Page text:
The Fate of the Furious expects us to suspend disbelief and satisfaction in return for action and banter.
The eighth installment of the Fast and the Furious franchise is not a good movie by normal standards, but also a disappointing entry into the 17-year long series. It’s definitely worth your money, but audiences deserve better.
In F8, Vin Diesel (Dom) goes rogue and turns against the team, forcing Dwayne Johnson to join Jason Statham in their quest to stop him. Everybody seems to forget that just a few years ago, Jason Statham killed Han…
When audiences go into The Fate of the Furious, they expect action, jokes, the objectification of women, and lots of talk about ‘family.’ And in this film you do get all of that, but you also get stupidity and a plot so inconsequential, leaving audiences wondering why they even bothered with the story in the first place.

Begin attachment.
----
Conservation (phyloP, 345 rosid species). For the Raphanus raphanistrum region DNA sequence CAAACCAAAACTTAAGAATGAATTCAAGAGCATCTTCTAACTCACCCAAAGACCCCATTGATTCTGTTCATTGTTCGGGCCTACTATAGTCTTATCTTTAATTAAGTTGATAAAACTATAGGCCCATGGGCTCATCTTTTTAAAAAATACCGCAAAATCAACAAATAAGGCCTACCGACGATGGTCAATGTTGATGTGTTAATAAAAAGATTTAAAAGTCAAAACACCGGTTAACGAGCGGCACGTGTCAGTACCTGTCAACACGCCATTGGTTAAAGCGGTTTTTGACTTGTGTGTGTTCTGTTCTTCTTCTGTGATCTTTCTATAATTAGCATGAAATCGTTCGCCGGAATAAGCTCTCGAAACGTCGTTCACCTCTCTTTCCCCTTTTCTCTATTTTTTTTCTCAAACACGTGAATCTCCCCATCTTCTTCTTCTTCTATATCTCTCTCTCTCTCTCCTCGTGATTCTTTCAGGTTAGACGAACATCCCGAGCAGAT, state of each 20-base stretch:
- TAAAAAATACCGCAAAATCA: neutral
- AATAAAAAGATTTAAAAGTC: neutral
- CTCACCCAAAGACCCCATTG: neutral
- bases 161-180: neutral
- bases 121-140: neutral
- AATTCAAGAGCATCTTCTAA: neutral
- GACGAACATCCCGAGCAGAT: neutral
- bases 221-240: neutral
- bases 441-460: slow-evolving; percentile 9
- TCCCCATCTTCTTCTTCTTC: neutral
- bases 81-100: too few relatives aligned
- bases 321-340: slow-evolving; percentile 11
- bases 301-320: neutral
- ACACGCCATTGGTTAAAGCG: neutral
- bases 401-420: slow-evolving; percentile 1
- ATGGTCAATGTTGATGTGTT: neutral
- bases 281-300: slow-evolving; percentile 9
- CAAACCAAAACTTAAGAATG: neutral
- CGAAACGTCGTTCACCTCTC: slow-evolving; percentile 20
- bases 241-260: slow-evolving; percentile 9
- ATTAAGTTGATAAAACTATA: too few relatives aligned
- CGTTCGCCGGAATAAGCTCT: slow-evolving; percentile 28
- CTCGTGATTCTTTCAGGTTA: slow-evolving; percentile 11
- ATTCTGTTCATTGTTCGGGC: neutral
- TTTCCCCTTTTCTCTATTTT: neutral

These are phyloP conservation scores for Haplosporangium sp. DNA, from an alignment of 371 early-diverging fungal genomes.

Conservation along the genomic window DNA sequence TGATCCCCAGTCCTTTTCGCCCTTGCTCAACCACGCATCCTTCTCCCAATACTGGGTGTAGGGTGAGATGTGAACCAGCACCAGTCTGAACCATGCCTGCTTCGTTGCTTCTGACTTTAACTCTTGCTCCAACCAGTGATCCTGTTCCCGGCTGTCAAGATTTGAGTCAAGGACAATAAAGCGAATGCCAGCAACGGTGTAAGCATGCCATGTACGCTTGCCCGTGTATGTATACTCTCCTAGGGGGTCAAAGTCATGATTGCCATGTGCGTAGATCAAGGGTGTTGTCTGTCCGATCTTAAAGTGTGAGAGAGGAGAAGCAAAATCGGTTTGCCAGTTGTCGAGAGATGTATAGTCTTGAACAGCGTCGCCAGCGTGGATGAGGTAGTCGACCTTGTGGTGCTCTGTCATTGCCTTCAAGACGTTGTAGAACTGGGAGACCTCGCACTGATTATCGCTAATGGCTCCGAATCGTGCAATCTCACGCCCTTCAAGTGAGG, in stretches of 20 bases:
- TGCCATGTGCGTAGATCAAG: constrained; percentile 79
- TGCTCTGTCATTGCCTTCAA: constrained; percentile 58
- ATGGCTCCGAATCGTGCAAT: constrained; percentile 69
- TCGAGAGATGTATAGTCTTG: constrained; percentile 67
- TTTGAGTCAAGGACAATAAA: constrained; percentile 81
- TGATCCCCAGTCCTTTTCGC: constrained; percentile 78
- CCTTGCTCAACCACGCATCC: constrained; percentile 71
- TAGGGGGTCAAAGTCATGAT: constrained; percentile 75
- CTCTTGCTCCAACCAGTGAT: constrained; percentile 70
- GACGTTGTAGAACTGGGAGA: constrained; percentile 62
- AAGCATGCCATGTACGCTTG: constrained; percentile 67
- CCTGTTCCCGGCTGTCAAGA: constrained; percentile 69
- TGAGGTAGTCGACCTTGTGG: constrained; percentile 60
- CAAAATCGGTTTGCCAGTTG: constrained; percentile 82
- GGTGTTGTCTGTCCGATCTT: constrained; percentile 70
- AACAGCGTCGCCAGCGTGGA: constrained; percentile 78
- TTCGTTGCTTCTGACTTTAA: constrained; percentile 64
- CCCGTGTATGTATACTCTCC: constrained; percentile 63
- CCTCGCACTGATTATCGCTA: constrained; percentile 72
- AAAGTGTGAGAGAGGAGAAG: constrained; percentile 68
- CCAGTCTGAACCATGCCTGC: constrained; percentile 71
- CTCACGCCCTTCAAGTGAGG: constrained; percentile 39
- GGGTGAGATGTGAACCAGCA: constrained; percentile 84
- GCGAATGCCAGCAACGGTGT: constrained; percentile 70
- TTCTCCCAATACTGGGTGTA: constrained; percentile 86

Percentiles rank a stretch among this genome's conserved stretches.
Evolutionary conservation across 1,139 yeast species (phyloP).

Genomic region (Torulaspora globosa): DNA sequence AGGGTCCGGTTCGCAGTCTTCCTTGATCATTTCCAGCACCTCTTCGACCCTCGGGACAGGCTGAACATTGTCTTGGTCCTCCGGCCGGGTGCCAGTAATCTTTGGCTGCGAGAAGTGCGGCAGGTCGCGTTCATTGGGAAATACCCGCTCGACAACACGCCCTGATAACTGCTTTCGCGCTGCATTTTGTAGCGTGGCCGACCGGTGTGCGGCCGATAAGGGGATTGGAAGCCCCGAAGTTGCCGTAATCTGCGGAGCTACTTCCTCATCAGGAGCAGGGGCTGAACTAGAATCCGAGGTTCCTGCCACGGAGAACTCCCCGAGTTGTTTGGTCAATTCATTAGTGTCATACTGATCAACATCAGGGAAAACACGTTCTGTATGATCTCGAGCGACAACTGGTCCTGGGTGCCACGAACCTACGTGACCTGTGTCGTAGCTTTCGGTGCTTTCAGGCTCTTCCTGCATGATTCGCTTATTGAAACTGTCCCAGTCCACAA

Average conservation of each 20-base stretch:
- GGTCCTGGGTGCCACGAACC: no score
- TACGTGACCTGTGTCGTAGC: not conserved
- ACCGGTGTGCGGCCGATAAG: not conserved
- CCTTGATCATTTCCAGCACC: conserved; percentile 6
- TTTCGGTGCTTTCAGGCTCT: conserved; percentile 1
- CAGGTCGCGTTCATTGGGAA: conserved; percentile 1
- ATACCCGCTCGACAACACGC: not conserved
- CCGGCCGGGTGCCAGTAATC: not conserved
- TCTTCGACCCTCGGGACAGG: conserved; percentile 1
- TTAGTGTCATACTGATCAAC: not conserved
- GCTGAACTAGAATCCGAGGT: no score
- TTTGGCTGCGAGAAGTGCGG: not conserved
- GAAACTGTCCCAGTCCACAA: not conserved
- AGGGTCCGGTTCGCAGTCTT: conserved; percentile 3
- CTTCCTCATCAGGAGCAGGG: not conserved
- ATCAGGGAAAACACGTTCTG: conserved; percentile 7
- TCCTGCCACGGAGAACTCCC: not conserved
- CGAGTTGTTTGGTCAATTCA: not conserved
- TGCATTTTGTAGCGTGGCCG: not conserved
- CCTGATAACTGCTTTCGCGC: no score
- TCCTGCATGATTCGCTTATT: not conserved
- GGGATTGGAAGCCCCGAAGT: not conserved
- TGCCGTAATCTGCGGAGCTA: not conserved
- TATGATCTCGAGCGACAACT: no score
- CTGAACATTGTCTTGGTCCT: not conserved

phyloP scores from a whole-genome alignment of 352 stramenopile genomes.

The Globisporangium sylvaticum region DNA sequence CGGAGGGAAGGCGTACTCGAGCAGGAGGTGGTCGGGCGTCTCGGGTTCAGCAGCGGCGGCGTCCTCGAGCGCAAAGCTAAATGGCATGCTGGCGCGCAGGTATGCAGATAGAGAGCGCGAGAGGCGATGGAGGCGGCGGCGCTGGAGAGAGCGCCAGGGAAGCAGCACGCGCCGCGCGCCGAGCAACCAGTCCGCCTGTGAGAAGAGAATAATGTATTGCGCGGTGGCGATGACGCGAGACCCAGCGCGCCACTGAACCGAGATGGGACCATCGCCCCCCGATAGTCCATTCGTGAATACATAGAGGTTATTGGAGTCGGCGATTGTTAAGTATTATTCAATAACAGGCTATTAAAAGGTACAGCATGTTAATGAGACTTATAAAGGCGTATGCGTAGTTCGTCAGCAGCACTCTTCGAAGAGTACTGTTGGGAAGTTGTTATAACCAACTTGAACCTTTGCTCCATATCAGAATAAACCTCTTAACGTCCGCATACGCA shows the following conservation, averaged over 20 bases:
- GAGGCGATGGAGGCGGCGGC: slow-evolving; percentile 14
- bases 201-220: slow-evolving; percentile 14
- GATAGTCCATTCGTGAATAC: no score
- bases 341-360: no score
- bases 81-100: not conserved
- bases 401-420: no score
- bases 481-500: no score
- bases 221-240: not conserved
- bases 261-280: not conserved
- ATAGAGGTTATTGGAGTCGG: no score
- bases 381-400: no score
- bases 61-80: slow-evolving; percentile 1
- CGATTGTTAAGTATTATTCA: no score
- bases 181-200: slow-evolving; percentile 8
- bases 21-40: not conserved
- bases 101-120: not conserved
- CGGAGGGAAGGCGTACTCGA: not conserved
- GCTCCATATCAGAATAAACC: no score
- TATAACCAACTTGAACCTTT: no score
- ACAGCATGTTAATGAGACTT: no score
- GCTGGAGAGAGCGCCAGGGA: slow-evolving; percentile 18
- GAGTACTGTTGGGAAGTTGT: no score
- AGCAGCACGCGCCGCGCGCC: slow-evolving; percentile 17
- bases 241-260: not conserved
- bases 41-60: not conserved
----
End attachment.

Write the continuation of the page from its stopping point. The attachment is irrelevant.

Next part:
Narrative stretches are one thing, but a coherent storyline is another. It’s normal to find yourself thrust from Germany in one second to Russia in the next throughout this latest movie without knowing why or how you got there.
I refuse to think that The Fate of the Furious has to include dumb fun, stupidity, a boring plotline and poor characterisation, especially when instalments five and six were great films, standing out among their counterparts.
Despite the renaissance brought about by the fifth and sixth movies, the films to follow didn’t seem to care about anything other than putting asses in seats. It is a shame because audiences deserve so much more and there’s nothing stopping filmmakers from delivering just that.
Nevertheless, The Fate of the Furious is a fun film that while incredibly frustrating at times, can also be equally entertaining.